The Joy of Oregano

An ode to the essential, quintessentially ancient Greek herb
November 27, 2018 Updated: January 22, 2019

The history of oregano begins in ancient Greece.

The word “oregano” is derived from two Greek words, “oros” (mountain) and “ganos” (joy), giving it the meaning of “joy of the mountain.” It is believed that Aphrodite, the goddess of love and beauty, created oregano as a symbol for happiness and joy. She grew the herb in her garden on Mount Olympus.

The ancient Greeks crowned newly married couples with garlands of oregano as a blessing of happiness upon their marriage. They also planted oregano around their houses to ward off negative energy, and wore wreaths of oregano on their heads to sleep to encourage pleasant dreams.

The Romans later adopted oregano, and it then spread to the rest of Europe, China, and northern Africa, where it impacted and shaped many of these countries’ cuisines.

In Greece, this fragrant herb can be found all over the countryside. It grows abundantly on Mt. Taygetos (just outside of Kalamata), the highest mountain in Lakonía, Greece. This is my favorite oregano, and the variety I use in all my cooking.

Some of my fondest memories with oregano are of gathering it fresh and drying it on our rooftops in Greece. Once dry, we would rub it on towels to extract the flowers from the branches, then store it in glass containers for later use.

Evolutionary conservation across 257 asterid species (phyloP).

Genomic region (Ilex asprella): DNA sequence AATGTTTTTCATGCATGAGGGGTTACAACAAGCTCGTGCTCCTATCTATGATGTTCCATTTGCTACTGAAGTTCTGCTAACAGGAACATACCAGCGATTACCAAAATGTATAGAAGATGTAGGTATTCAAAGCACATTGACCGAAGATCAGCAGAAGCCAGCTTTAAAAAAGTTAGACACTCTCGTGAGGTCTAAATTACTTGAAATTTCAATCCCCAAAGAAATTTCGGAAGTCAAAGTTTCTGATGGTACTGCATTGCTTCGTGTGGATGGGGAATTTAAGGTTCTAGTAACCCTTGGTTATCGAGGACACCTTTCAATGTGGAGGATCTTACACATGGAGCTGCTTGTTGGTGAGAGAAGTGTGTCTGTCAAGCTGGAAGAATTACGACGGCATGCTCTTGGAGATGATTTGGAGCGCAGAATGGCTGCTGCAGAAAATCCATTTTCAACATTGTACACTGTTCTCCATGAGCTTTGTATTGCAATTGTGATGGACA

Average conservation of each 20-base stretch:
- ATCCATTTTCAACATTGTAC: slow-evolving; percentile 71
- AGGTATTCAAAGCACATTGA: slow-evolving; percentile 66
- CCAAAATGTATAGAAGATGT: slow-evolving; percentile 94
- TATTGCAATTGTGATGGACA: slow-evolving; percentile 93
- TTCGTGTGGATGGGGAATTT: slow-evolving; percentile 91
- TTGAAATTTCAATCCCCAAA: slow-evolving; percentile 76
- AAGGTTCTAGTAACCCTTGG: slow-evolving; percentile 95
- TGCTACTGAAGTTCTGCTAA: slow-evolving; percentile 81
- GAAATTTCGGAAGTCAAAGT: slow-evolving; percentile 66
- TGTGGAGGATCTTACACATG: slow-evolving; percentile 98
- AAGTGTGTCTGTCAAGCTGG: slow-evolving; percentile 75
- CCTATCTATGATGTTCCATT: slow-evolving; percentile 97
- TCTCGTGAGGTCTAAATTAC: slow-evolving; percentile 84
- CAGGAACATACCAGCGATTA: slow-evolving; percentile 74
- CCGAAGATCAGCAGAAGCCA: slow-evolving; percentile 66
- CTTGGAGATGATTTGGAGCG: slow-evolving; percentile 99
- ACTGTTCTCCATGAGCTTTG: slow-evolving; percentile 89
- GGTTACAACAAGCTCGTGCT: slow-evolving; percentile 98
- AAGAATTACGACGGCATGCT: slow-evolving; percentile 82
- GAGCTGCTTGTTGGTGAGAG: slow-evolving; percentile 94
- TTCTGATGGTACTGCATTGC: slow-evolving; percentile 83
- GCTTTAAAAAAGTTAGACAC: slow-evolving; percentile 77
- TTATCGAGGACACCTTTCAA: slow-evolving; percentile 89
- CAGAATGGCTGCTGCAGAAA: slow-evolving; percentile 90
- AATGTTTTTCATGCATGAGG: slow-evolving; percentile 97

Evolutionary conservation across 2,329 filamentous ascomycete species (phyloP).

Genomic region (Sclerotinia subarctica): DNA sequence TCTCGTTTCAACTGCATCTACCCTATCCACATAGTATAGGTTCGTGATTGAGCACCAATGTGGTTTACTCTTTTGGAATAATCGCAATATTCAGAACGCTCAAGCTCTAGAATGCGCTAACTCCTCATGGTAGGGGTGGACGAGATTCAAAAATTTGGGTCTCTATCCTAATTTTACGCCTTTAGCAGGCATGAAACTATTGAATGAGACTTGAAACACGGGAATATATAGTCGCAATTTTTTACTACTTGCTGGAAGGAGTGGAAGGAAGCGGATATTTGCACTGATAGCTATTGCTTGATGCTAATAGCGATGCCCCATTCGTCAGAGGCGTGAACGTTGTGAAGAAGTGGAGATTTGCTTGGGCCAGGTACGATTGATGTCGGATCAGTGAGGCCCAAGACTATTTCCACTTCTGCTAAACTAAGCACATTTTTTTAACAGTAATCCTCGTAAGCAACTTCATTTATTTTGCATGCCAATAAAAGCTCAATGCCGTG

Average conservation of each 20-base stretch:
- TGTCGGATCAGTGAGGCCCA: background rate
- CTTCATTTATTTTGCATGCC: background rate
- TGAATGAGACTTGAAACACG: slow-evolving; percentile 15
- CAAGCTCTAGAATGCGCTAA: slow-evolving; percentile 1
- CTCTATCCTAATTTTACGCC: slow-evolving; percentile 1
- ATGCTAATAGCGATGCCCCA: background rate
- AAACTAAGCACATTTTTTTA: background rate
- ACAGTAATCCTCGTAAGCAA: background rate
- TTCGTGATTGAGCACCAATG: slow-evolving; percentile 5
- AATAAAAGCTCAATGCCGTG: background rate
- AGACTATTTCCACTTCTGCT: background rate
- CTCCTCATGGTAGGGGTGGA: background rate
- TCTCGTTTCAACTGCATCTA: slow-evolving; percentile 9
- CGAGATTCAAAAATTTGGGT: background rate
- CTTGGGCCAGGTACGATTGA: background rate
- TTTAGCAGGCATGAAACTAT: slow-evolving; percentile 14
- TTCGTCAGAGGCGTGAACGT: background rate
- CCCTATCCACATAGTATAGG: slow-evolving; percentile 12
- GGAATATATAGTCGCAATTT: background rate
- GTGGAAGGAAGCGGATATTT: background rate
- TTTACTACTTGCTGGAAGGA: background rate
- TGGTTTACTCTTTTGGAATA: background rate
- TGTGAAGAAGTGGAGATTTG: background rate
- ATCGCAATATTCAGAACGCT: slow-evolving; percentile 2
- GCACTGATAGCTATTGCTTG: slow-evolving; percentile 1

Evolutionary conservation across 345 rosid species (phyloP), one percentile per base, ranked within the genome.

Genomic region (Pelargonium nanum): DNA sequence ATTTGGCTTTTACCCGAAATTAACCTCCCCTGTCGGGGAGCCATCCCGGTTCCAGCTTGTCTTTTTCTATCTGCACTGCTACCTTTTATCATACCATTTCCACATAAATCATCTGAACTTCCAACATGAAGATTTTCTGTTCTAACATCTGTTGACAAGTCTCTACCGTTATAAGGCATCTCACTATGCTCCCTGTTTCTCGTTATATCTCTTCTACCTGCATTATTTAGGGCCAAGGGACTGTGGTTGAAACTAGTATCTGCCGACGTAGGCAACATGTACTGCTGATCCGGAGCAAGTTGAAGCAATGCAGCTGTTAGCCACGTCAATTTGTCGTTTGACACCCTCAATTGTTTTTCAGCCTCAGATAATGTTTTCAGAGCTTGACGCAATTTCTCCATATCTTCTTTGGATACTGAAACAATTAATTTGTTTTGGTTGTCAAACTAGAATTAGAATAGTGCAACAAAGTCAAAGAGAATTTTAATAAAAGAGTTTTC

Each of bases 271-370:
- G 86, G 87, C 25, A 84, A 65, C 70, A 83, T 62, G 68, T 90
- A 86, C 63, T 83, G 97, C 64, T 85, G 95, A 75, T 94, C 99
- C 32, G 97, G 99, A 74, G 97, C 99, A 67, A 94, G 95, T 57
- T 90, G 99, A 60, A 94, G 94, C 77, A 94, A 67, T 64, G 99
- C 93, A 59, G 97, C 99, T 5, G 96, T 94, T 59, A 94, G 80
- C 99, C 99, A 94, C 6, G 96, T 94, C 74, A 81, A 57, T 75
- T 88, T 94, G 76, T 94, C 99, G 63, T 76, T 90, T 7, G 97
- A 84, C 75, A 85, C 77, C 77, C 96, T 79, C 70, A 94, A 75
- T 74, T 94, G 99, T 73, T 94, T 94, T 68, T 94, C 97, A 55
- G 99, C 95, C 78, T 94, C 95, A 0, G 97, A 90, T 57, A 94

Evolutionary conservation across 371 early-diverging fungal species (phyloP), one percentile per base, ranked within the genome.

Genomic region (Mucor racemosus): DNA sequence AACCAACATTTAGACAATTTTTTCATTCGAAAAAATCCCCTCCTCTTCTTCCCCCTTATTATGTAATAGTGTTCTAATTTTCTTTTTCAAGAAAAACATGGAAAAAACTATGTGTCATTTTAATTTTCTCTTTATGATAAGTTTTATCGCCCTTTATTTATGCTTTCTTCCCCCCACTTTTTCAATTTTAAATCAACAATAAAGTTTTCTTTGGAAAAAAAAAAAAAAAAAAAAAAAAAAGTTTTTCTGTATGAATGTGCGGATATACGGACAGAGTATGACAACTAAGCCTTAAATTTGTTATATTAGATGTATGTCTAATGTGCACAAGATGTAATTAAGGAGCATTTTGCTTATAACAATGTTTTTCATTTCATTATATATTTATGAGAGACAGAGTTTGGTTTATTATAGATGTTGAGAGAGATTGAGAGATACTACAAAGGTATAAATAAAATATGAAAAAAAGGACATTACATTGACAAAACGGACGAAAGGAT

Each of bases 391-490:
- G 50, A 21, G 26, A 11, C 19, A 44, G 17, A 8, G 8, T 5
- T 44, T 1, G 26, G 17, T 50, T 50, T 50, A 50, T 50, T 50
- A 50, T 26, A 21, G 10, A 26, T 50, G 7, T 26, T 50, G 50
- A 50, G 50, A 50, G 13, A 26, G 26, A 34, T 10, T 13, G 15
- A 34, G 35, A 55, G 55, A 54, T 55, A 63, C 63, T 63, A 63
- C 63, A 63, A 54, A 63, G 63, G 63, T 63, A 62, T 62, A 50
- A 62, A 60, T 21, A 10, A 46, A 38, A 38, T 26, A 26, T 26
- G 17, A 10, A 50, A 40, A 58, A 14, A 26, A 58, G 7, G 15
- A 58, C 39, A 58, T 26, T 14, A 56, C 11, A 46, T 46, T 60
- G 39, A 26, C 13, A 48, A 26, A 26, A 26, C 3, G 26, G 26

An Ancient Panacea

Perhaps we should not be surprised that oregano was believed to bring happiness; after all, it seems to cure almost everything.

Since ancient times in Greece, herbs have been used both as a food and a source of healing. As a food, they were a main staple alongside fruit and vegetables, and were preferred over meat and milk.

The ancient Greeks were also the first to realize the amazing healing properties of oregano. Hippocrates, who penned, “Let food be your medicine, and medicine be your food,” recommended the use of a lot of aromatic herbs in cooking to satisfy hunger with just a little food and prevent overeating. Hippocrates also used oregano oil to treat cuts, skin infections, psoriasis, and stomachaches.

Oregano oil has antibiotic and antioxidant properties, and in ancient Greece was brewed as a tea with honey to treat coughs, colds, and asthma. Its juice, meanwhile, was used to cure tonsillitis and mouth ulcers.

Greek oregano oil is considered the best in the world, and studies have shown that it contains high concentrations of carvacrol and thymol, both of which have powerful antioxidant and cancer-fighting properties. In “The Green Pharmacy,” ethnobotanist James Duke says oregano contains at least seven compounds that can lower blood pressure, and more.

Cooking With Oregano

Oregano is the heart and soul of Greek cuisine.

Most herb lovers will agree that wild Greek oregano is the most flavorful, and arguably the best, oregano in the world. Its leaves contain more oil glands than ordinary oregano, giving it the potent and pungent flavor of the Mediterranean. It is believed that goat and lamb meat from Greece tastes so good because the animals often forage on oregano growing wild in the mountains.

Oregano has a wonderful flavor, but too much can be overwhelming, so less is more. Dried oregano is more concentrated in flavor than fresh (water in the leaves dilutes the oils), so use it sparingly.